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Holder Offers a "Compromised" Compromise

Friday, June 15, 2012

U.S. Attorney General Eric Holder was again on the proverbial hot seat this week as investigations into the infamous "Fast and Furious" gun-walking scandal continue.

While a standoff in the investigation over providing subpoenaed information drags on, earlier this week, Holder suggested that he was willing to make "compromises."  In response, on Wednesday House Oversight and Government Reform Committee Chairman Darrell Issa, (R-Calif.) opened the door to negotiating with Holder, asking the AG to make the committee an offer, so that he might potentially avoid a contempt of Congress vote that is scheduled for next Wednesday, June 20.

On Thursday, in a letter to Rep. Issa, Holder indicated his willingness to partially comply with the subpoena.  In what he called "an extraordinary accommodation," Holder agreed to provide some additional documents, but said that other documents remained, "outside the scope of the committee's interest in the inappropriate tactics used in Fast and Furious."

The question remains as to whether Holder now sees no other alternative but to comply, or if he is merely continuing to stonewall in an effort to delay the contempt vote, and perhaps even stall the process until after November's election.

According to a Thursday article, Issa's office said that Holder's letter "only seems to indicate a willingness to offer a selective telling" of key events and that the chairman is still asking the Justice Department to explain "how it is prepared to alter its opposition to producing subpoenaed documents."

That doesn't sound much like compromise.

New calls for Holder to resign were also heard this week, as U.S. Sen. John Cornyn (R-Tex.) called for Holder's resignation during the Senate Judiciary Committee hearing on Tuesday morning.

"Mr. Attorney General, it is more with sorrow than regret and anger that I would say you leave me no alternative but to join those who have called upon you to resign your office," said Cornyn.  "Americans deserve an Attorney General who'll be honest with them. They deserve an Attorney General who'll uphold the basic standards of political independence and accountability. You've proven time and time again that, sadly, you're unwilling to do so."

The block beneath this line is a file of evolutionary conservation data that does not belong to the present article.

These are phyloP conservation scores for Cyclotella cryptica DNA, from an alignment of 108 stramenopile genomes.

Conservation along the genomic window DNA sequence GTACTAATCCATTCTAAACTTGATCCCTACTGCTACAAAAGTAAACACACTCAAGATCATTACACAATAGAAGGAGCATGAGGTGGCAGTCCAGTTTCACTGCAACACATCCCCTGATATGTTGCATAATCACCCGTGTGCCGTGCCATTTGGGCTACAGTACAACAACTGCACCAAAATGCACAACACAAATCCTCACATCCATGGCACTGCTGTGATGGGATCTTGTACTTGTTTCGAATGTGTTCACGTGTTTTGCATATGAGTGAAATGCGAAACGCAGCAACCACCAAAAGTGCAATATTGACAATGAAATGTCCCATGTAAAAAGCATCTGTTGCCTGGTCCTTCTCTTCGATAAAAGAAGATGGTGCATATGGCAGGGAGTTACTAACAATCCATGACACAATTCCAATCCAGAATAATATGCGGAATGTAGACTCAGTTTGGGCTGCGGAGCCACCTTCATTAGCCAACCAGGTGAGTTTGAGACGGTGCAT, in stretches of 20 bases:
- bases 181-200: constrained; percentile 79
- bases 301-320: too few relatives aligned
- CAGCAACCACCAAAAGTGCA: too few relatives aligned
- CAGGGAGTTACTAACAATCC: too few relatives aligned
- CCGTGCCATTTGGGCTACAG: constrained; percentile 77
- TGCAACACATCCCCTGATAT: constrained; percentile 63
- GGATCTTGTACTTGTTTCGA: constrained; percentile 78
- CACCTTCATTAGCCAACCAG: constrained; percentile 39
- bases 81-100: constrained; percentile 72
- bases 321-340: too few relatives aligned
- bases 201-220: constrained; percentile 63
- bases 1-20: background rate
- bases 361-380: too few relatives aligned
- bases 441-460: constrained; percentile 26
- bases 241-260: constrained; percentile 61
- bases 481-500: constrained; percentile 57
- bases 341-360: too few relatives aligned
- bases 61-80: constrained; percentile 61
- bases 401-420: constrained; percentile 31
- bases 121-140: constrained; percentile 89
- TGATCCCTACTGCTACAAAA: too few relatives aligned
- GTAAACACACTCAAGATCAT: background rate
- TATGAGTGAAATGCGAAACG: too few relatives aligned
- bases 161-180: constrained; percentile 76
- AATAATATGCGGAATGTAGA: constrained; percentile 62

"It is my sincere hope that President Obama will replace you with someone who is up to that challenge," Cornyn concluded.

Echoing Cornyn's concerns in an interview with former Arkansas Governor, Mike Huckabee, U. S. Sen. Orrin Hatch (R-Utah) noted, "Well if he doesn't cooperate with the Congress on this Fast and Furious, where one of our agents was killed because of the stupidity of this administration, then he ought to step down.  He's basically a nice man, but by gosh he's been so partisan in that job that I'm very concerned about him and tend to support Sen. Cornyn and others who think that he ought to retire."

Of course, NRA also continues its call for Attorney General Holder to resign over his Justice Department's unwillingness to fully account for this disastrous operation.



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Established in 1975, the Institute for Legislative Action (ILA) is the "lobbying" arm of the National Rifle Association of America. ILA is responsible for preserving the right of all law-abiding individuals in the legislative, political, and legal arenas, to purchase, possess and use firearms for legitimate purposes as guaranteed by the Second Amendment to the U.S. Constitution.